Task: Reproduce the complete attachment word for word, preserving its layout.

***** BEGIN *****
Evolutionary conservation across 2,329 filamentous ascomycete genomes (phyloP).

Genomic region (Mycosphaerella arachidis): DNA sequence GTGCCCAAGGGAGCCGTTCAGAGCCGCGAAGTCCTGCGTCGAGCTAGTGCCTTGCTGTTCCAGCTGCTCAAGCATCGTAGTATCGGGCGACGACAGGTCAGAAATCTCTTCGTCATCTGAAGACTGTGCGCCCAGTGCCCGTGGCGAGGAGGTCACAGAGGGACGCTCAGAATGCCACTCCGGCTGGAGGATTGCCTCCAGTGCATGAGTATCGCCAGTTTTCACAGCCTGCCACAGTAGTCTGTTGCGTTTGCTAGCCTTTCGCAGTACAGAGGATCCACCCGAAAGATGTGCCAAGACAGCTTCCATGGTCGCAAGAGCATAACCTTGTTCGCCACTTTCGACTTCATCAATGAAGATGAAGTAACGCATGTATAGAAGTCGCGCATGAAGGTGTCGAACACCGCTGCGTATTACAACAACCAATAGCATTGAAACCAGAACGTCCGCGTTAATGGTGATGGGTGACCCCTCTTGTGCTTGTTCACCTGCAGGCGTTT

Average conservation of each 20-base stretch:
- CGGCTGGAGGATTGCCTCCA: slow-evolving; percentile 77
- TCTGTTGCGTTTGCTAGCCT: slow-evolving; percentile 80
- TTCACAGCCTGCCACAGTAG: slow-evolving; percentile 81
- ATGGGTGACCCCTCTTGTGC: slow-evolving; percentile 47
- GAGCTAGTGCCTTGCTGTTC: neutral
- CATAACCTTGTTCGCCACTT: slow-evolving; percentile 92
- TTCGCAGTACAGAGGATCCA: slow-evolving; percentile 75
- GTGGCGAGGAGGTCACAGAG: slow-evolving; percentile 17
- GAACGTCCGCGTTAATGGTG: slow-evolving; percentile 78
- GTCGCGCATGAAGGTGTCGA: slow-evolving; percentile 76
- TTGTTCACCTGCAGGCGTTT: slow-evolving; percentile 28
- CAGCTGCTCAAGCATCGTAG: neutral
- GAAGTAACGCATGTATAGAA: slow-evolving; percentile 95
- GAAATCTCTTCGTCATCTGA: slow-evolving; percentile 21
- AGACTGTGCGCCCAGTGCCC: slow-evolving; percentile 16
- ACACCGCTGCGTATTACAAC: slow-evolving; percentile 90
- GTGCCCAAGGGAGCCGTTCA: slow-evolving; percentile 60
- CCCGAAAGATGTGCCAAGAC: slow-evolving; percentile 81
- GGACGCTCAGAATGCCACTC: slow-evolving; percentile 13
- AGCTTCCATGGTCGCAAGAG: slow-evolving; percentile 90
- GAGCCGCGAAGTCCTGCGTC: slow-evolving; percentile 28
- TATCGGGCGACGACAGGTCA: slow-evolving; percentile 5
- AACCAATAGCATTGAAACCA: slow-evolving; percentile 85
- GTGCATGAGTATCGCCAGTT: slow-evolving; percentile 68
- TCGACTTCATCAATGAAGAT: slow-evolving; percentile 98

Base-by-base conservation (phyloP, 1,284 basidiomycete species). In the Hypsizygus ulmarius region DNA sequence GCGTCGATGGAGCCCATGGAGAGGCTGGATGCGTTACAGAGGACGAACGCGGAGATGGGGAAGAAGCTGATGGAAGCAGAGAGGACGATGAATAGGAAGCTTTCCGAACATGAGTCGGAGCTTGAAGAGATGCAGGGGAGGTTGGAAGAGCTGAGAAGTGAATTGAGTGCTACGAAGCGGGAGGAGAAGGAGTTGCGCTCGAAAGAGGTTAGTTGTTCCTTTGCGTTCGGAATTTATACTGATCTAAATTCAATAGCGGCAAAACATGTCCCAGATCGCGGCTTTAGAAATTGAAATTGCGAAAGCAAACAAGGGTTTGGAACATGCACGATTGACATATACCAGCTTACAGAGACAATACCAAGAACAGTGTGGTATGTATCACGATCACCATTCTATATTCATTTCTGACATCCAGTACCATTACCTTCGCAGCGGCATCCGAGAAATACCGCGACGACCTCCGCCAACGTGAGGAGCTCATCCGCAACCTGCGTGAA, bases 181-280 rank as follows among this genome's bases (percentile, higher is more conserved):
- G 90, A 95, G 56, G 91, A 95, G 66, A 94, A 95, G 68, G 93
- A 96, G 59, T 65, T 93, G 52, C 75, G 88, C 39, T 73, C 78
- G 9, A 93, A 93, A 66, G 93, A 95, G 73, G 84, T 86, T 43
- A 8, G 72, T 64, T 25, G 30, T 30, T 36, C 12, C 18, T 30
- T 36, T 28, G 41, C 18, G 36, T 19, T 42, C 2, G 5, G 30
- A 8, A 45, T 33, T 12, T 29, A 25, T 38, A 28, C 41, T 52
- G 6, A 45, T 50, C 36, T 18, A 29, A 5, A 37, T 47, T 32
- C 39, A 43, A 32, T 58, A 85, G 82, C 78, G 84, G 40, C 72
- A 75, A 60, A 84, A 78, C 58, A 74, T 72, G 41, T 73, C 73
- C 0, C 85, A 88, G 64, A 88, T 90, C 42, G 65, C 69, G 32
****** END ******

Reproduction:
Evolutionary conservation across 2,329 filamentous ascomycete genomes (phyloP).

Genomic region (Mycosphaerella arachidis): DNA sequence GTGCCCAAGGGAGCCGTTCAGAGCCGCGAAGTCCTGCGTCGAGCTAGTGCCTTGCTGTTCCAGCTGCTCAAGCATCGTAGTATCGGGCGACGACAGGTCAGAAATCTCTTCGTCATCTGAAGACTGTGCGCCCAGTGCCCGTGGCGAGGAGGTCACAGAGGGACGCTCAGAATGCCACTCCGGCTGGAGGATTGCCTCCAGTGCATGAGTATCGCCAGTTTTCACAGCCTGCCACAGTAGTCTGTTGCGTTTGCTAGCCTTTCGCAGTACAGAGGATCCACCCGAAAGATGTGCCAAGACAGCTTCCATGGTCGCAAGAGCATAACCTTGTTCGCCACTTTCGACTTCATCAATGAAGATGAAGTAACGCATGTATAGAAGTCGCGCATGAAGGTGTCGAACACCGCTGCGTATTACAACAACCAATAGCATTGAAACCAGAACGTCCGCGTTAATGGTGATGGGTGACCCCTCTTGTGCTTGTTCACCTGCAGGCGTTT

Average conservation of each 20-base stretch:
- CGGCTGGAGGATTGCCTCCA: slow-evolving; percentile 77
- TCTGTTGCGTTTGCTAGCCT: slow-evolving; percentile 80
- TTCACAGCCTGCCACAGTAG: slow-evolving; percentile 81
- ATGGGTGACCCCTCTTGTGC: slow-evolving; percentile 47
- GAGCTAGTGCCTTGCTGTTC: neutral
- CATAACCTTGTTCGCCACTT: slow-evolving; percentile 92
- TTCGCAGTACAGAGGATCCA: slow-evolving; percentile 75
- GTGGCGAGGAGGTCACAGAG: slow-evolving; percentile 17
- GAACGTCCGCGTTAATGGTG: slow-evolving; percentile 78
- GTCGCGCATGAAGGTGTCGA: slow-evolving; percentile 76
- TTGTTCACCTGCAGGCGTTT: slow-evolving; percentile 28
- CAGCTGCTCAAGCATCGTAG: neutral
- GAAGTAACGCATGTATAGAA: slow-evolving; percentile 95
- GAAATCTCTTCGTCATCTGA: slow-evolving; percentile 21
- AGACTGTGCGCCCAGTGCCC: slow-evolving; percentile 16
- ACACCGCTGCGTATTACAAC: slow-evolving; percentile 90
- GTGCCCAAGGGAGCCGTTCA: slow-evolving; percentile 60
- CCCGAAAGATGTGCCAAGAC: slow-evolving; percentile 81
- GGACGCTCAGAATGCCACTC: slow-evolving; percentile 13
- AGCTTCCATGGTCGCAAGAG: slow-evolving; percentile 90
- GAGCCGCGAAGTCCTGCGTC: slow-evolving; percentile 28
- TATCGGGCGACGACAGGTCA: slow-evolving; percentile 5
- AACCAATAGCATTGAAACCA: slow-evolving; percentile 85
- GTGCATGAGTATCGCCAGTT: slow-evolving; percentile 68
- TCGACTTCATCAATGAAGAT: slow-evolving; percentile 98

Base-by-base conservation (phyloP, 1,284 basidiomycete species). In the Hypsizygus ulmarius region DNA sequence GCGTCGATGGAGCCCATGGAGAGGCTGGATGCGTTACAGAGGACGAACGCGGAGATGGGGAAGAAGCTGATGGAAGCAGAGAGGACGATGAATAGGAAGCTTTCCGAACATGAGTCGGAGCTTGAAGAGATGCAGGGGAGGTTGGAAGAGCTGAGAAGTGAATTGAGTGCTACGAAGCGGGAGGAGAAGGAGTTGCGCTCGAAAGAGGTTAGTTGTTCCTTTGCGTTCGGAATTTATACTGATCTAAATTCAATAGCGGCAAAACATGTCCCAGATCGCGGCTTTAGAAATTGAAATTGCGAAAGCAAACAAGGGTTTGGAACATGCACGATTGACATATACCAGCTTACAGAGACAATACCAAGAACAGTGTGGTATGTATCACGATCACCATTCTATATTCATTTCTGACATCCAGTACCATTACCTTCGCAGCGGCATCCGAGAAATACCGCGACGACCTCCGCCAACGTGAGGAGCTCATCCGCAACCTGCGTGAA, bases 181-280 rank as follows among this genome's bases (percentile, higher is more conserved):
- G 90, A 95, G 56, G 91, A 95, G 66, A 94, A 95, G 68, G 93
- A 96, G 59, T 65, T 93, G 52, C 75, G 88, C 39, T 73, C 78
- G 9, A 93, A 93, A 66, G 93, A 95, G 73, G 84, T 86, T 43
- A 8, G 72, T 64, T 25, G 30, T 30, T 36, C 12, C 18, T 30
- T 36, T 28, G 41, C 18, G 36, T 19, T 42, C 2, G 5, G 30
- A 8, A 45, T 33, T 12, T 29, A 25, T 38, A 28, C 41, T 52
- G 6, A 45, T 50, C 36, T 18, A 29, A 5, A 37, T 47, T 32
- C 39, A 43, A 32, T 58, A 85, G 82, C 78, G 84, G 40, C 72
- A 75, A 60, A 84, A 78, C 58, A 74, T 72, G 41, T 73, C 73
- C 0, C 85, A 88, G 64, A 88, T 90, C 42, G 65, C 69, G 32